Can lawmakers avoid government shutdown?
Sen. Ted Cruz’s war on Obamacare
Income gap and government shutdown
Sen. Ted Cruz’s war on Obamacare
According to the Congressional Research Service, the two previous shutdowns — in late 1995 and early 1996 — cost the country $1.4 billion.
But what would a shutdown mean for you? Would your daily life be affected?
(The answer’s yes, so keep reading.)
Shutdown showdown: How it plays out this week
Here are 10 ways a government shutdown would affect you.
10. Vacation all I ever wanted: Need to get away? Well, you can’t. At least not to national parks. Or to national zoos. Or to national museums. They’d all be closed. That’s 368 National Park Service sites closed, millions of visitors turned away.
Were you thinking more along the lines of a trip to France? If you don’t already have a passport, you could bid that adieu. It’s unlikely you’d get your blue book in time. The last time the government threw a hissy fit, 200,000 applications for passports went unprocessed. Tourism and airline revenues reeled.
9. Holiday. Celebrate: Don’t come to work if you’re a federal employee. You’re on furlough. (Offer not valid for workers in “critical services,” such as air traffic controllers, hazardous waste handlers and food inspectors.)
Do take some time to celebrate. In previous shutdowns, everyone who stayed home was paid retroactively after peace returned to Washington.
8. I won’t back down: The good news (for you) is that the men and women in uniform would continue to keep you safe. The bad news (for them) is that they’d be paid in IOUs until the shutdown ended. In January, Sens. Mark Udall, D-Colorado, and Jerry Moran, R-Kansas, introduced legislation that would have protected pay for the troops during a shutdown, but it didn’t get anywhere.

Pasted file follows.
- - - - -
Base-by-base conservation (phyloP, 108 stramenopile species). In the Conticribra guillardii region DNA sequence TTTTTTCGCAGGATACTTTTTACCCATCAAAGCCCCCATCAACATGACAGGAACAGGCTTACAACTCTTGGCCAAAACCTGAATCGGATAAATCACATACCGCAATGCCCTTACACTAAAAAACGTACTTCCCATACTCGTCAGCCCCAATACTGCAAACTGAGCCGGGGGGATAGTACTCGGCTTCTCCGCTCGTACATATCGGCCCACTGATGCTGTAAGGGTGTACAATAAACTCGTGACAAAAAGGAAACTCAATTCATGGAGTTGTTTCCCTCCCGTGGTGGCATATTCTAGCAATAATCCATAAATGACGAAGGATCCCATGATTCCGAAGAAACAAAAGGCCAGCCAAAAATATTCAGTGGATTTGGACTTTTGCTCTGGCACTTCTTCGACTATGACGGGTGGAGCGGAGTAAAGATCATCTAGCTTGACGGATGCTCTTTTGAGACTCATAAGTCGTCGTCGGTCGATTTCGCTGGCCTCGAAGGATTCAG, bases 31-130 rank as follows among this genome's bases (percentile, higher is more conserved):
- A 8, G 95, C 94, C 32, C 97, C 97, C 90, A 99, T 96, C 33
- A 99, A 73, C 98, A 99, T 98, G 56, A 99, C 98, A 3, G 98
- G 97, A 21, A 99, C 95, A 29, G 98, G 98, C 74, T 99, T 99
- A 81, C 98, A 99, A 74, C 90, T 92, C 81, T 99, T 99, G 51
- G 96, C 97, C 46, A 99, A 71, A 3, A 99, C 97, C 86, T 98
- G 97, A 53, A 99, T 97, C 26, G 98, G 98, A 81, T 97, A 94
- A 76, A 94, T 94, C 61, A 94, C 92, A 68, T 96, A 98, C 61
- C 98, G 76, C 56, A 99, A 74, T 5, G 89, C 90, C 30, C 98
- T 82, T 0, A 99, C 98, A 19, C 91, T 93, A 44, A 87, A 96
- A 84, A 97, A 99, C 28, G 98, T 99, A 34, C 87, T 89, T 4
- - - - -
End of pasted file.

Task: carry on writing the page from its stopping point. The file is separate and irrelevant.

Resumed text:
Rep. C.W. Young, chairman of the House Defense Appropriations Subcommittee, told the Air Force Times, “All military personnel will continue to serve and accrue pay but will not actually be paid until appropriations are available.”
Their mid-October paycheck would be the first affected. In addition, the congressman told the paper, changes of station would be delayed, medical offerings would be scaled back, facility and weapons maintenance would be suspended and most civilian employees would be furloughed until appropriations are available.
Scenarios of the shutdown
7. If you drive a car, I’ll tax the street: You may be thinking, “No functioning government, no need to pay taxes.” Think again. The Man would continue to collect taxes. U.S. bonds would still be issued. And other essential banking functions would go on.